Believers often wonder what the resurrected body will be like; since we are going to be recognized, and will recognize each other, (remember that the disciples on the Mount knew it was Moses and Elijah, even though they had never seen them before), the question is what age, or what point of our life on earth, will our glorified bodies resemble. (I’m hoping for the thin years).
While we may not know many things about the resurrected body, we do know what it will be like for the believers’ mind – and what it is like even now in Heaven. When Paul was caught up into the third Heaven, his mind was fully active, registering all the incredible things he was witnessing. If, as scholars tell us, this may be the occasion when he was stoned by the angry multitude, then it is significant that the experience he had just endured on Earth had no impact on his percipience in Heaven. The problem was not in perceiving but in expressing what he saw. For a man as acuminous and articulate as Paul to be lost for words says more than the words he might have used to describe the experience! So while there are many unanswered questions about the resurrected body, there is no question about the mind. Disease only afflicts us during our earthly sojourn. However clouded or confused or conflicted a believer’s mind may be at the point of death, one moment later that child of God is seeing and thinking and perceiving more clearly than ever before.
Come back for a moment to that pane-of-glass photo. If the glass had been opaque rather than clear, and had eliminated all sight within, would it have lessened the pain of the separation that it was symbolizing? Not likely. The view inside was typical of a thousand such places – Formica countertops, a coffee stand in the corner, easy-to-clean hardwood floors, comfortable sitting chairs. But, other than the presence of one whom you loved, there was nothing inside that would make you want to be there. Instead, you would want her or him to be outside with you, to be “home.” The fact that one could be so near and yet so far away; that you could see the person and yet not be with him or her, would only add to the sorrow. Is it not then a kindness from God that the calm and rest and bliss of Heaven, enjoyed by those who have gone before us, are hidden from our eyes? If we saw what they are enjoying and where they are, instead of, (as we often do), wishing them back here, we would be impatient to join them there; we would be impatient for us, as well, to be “home.” We would suffer from a dissatisfaction with life here, an inability to dutifully serve others and to serve the Lord in a world of suffering and sin.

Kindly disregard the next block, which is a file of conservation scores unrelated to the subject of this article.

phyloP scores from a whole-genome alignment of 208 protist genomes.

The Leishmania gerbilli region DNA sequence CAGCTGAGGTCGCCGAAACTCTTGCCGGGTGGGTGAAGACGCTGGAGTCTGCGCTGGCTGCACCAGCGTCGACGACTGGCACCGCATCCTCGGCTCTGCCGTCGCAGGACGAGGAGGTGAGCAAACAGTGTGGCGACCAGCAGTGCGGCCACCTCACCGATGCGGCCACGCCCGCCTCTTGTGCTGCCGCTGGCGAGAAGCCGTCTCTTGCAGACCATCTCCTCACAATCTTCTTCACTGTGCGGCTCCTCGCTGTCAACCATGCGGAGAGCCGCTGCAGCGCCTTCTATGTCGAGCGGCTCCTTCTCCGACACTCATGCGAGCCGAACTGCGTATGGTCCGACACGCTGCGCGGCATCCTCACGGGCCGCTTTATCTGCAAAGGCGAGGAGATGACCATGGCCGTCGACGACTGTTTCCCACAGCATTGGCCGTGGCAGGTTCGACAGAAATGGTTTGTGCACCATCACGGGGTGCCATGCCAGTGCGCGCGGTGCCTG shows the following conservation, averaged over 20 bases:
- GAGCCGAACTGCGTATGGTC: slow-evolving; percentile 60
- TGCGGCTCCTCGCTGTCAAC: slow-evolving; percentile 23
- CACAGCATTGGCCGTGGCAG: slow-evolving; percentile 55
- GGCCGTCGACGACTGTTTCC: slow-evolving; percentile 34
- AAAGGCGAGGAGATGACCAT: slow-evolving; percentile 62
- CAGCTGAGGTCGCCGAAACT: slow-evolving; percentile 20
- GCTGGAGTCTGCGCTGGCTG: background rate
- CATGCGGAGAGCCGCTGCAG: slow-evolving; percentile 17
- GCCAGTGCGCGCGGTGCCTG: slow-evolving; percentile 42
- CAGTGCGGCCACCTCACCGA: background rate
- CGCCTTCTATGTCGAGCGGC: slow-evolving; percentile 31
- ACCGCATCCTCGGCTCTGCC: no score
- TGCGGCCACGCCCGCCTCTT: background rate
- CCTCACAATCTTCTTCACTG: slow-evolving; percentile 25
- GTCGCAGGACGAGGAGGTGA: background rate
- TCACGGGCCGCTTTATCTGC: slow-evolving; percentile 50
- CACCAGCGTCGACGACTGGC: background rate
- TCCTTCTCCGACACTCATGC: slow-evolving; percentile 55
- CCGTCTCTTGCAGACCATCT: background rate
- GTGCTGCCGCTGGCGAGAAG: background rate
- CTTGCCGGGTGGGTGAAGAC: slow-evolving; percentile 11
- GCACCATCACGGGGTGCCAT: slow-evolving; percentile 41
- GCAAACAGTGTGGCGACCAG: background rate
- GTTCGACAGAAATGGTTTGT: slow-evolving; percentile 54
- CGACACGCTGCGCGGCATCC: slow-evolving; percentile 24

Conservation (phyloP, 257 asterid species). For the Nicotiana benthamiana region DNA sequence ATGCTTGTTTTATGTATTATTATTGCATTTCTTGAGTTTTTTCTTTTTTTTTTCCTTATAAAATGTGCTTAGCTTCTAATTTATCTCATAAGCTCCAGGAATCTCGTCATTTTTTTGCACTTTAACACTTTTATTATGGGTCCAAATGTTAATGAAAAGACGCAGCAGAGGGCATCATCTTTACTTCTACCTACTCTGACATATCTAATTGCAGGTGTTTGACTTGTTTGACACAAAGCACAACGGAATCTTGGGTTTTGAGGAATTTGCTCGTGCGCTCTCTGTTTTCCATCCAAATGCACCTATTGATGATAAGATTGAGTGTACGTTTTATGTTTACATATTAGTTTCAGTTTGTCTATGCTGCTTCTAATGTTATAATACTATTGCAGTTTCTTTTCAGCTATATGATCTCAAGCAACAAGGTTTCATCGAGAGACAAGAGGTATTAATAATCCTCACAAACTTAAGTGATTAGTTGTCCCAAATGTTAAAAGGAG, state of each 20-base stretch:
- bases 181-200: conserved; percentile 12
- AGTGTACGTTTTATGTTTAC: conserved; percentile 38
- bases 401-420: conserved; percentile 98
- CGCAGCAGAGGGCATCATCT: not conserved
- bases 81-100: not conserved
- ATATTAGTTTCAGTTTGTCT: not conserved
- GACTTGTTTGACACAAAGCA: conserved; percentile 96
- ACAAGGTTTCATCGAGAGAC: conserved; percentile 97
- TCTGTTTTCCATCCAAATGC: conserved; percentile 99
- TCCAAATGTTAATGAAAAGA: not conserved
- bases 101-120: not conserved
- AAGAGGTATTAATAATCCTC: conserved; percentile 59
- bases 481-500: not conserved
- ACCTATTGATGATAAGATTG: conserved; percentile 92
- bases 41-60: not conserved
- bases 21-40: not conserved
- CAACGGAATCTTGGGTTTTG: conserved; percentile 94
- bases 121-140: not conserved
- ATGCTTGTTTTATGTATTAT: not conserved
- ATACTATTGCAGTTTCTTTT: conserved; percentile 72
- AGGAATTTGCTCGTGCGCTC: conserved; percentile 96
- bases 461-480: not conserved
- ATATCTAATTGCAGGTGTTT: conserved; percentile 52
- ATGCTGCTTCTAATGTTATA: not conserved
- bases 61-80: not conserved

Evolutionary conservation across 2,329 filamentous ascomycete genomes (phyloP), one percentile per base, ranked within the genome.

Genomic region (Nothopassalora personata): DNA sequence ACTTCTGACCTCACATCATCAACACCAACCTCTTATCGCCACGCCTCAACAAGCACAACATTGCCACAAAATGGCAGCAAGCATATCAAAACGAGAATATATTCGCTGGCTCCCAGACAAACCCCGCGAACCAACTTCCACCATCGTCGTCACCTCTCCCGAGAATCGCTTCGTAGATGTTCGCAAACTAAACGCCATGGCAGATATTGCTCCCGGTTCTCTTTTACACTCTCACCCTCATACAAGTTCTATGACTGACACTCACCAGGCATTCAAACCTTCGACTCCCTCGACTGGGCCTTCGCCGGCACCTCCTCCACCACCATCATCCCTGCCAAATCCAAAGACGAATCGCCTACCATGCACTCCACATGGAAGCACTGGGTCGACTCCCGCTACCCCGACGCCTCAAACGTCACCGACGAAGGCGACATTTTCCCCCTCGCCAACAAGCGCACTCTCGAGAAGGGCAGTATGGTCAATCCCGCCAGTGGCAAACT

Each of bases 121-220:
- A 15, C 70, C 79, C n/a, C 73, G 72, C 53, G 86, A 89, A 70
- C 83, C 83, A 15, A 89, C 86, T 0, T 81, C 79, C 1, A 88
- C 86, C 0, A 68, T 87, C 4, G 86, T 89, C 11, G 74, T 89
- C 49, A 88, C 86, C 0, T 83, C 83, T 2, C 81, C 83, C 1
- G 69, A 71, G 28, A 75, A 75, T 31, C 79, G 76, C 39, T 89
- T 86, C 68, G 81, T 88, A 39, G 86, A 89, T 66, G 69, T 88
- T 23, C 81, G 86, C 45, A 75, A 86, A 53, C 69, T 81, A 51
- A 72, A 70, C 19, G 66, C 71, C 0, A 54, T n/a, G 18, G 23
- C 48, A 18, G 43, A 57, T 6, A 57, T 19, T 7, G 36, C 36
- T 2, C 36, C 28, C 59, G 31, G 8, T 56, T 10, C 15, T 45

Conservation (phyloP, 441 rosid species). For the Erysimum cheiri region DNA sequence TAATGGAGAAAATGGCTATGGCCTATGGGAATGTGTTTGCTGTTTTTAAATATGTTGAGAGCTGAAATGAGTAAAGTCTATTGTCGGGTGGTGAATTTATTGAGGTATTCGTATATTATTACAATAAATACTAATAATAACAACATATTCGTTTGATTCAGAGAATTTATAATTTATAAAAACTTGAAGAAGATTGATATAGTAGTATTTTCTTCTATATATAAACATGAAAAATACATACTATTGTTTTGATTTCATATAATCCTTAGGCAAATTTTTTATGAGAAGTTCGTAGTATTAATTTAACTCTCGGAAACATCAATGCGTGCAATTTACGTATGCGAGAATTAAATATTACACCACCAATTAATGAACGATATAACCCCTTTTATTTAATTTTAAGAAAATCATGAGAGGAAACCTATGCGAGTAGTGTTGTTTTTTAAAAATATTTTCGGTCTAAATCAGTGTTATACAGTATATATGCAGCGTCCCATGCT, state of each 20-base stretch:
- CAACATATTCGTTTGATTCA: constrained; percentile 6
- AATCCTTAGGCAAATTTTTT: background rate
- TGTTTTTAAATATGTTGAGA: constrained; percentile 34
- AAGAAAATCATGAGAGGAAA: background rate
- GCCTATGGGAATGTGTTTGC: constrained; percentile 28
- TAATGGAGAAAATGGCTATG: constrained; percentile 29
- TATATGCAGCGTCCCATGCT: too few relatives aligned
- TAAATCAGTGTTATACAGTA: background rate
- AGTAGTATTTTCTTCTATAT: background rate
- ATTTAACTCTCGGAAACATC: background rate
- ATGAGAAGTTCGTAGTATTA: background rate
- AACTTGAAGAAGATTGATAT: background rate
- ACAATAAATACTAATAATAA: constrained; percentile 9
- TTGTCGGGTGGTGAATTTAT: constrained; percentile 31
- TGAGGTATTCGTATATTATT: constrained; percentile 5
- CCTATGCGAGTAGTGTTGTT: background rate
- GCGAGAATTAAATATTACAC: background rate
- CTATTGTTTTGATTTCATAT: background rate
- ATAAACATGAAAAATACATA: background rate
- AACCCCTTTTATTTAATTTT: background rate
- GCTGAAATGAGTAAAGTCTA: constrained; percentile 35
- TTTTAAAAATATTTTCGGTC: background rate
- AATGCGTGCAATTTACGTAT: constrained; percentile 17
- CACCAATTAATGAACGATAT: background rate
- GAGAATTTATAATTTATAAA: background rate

You may be familiar with these words:
If we could see beyond today as God can see,
If all the clouds should roll away, the shadows flee,
O’er present griefs we would not fret,
Each sorrow we would soon forget,
For many joys are waiting yet
For you and me.
One of those soi-disant poets, that keep popping up among us, has written a little-known 4th verse to the 3-verse hymn:
If God should lift the veil between and let us see
What peace is theirs in Heaven’s ransomed company,
Our hearts would have but one request,
Not that they leave that Home of rest
But that we soon with them are blest
With Christ to be.
A finer poet has put it in finer words: “Some from earth, from glory some, severed only ‘Till He come.’” And when He comes, that will be the end not only of the pains that distress but of the panes that divide us as well.
“For we know that if our earthly house of this tabernacle were dissolved, we have a building of God, an house not made with hands, eternal in the heavens. For in this we groan, earnestly desiring to be clothed upon with our house which is from heaven … For we that are in this tabernacle do groan, being burdened: not for that we would be unclothed, but clothed upon, that mortality might be swallowed up of life” (2 Co 5:1-4).